Pretest probability for patients with suspected obstructive coronary artery disease: re-evaluating Diamond-Forrester for the contemporary era and clinical implications: insights from the PROMISE trial.
(Journal Article;Multicenter Study;Pragmatic Clinical Trial)
AIMS: To update pretest probabilities (PTP) for obstructive coronary artery disease (CAD ≥ 50%) across age, sex, and clinical symptom strata, using coronary computed tomography angiography (CTA) in a large contemporary population of patients with stable chest pain referred to non-invasive testing. METHODS AND RESULTS: We included patients enrolled in the Prospective Multicenter Imaging Study for Evaluation of Chest Pain (PROMISE) trial and randomized to CTA. Exclusively level III-certified readers, blinded to demographic and clinical data, assessed the prevalence of CAD ≥ 50% in a central core lab. After comparing the recent European Society of Cardiology-Diamond and Forrester PTP (ESC-DF) with the actual observed prevalence of CAD ≥ 50%, we created a new PTP set by replacing the ESC-DF PTP with the observed prevalence of CAD ≥ 50% across strata of age, sex, and type of angina. In 4415 patients (48.3% men; 60.5 ± 8.2 years; 78% atypical angina; 11% typical angina; 11% non-anginal chest pain), the observed prevalence of CAD ≥ 50% was 13.9%, only one-third of the average ESC-DF PTP (40.6; P < 0.001 for difference). The PTP in the new set ranged 2-48% and were consistently lower than the ESC-DF PTP across all age, sex, and angina type categories. Initially, 4284/4415 (97%) patients were classified as intermediate-probability by the ESC-DF (PTP 15-85%); using the PROMISE-PTP, 50.2% of these patients were reclassified to the low PTP category (PTP < 15%). CONCLUSION: The ESC-DF PTP overestimate vastly the actual prevalence of CAD ≥ 50%. A new set of PTP, derived from results of non-invasive testing, may substantially reduce the need for non-invasive tests in stable chest pain.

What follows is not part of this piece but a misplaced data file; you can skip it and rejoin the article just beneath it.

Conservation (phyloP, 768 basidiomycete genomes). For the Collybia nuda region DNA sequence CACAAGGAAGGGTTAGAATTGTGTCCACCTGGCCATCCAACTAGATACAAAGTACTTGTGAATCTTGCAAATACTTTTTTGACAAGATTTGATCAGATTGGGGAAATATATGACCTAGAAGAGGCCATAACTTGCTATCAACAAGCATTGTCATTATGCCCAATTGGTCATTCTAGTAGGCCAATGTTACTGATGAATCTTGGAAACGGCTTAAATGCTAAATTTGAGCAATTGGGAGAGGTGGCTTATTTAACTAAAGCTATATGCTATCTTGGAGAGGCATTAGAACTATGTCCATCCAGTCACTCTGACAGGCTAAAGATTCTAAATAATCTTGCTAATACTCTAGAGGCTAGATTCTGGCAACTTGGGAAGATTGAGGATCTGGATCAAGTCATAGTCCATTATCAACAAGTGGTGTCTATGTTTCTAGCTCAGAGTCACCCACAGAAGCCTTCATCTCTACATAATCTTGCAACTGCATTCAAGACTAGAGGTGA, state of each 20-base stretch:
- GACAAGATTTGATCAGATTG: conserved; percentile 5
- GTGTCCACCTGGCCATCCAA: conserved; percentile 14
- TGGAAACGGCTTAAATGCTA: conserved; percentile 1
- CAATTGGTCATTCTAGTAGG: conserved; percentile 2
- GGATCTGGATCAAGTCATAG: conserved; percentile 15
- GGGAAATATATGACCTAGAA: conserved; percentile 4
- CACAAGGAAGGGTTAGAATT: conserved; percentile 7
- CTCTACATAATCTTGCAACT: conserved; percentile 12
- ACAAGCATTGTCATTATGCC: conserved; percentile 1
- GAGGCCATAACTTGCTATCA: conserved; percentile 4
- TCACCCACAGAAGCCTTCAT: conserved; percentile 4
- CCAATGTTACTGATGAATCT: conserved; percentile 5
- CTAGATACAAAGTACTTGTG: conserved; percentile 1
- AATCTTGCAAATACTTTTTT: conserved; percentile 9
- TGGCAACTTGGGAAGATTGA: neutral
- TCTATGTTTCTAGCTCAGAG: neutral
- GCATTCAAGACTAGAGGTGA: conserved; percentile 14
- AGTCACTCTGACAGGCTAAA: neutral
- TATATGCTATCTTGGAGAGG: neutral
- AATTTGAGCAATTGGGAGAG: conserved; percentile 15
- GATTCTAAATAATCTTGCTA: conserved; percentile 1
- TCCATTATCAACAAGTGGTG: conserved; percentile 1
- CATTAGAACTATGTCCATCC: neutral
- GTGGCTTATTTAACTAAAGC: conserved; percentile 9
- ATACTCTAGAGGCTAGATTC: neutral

Foldyna, B; Udelson, JE; Karády, J; Banerji, D; Lu, MT; Mayrhofer, T; Bittner, DO; Meyersohn, NM; Emami, H; Genders, TSS; Fordyce, CB; Ferencik, M; Douglas, PS; Hoffmann, U
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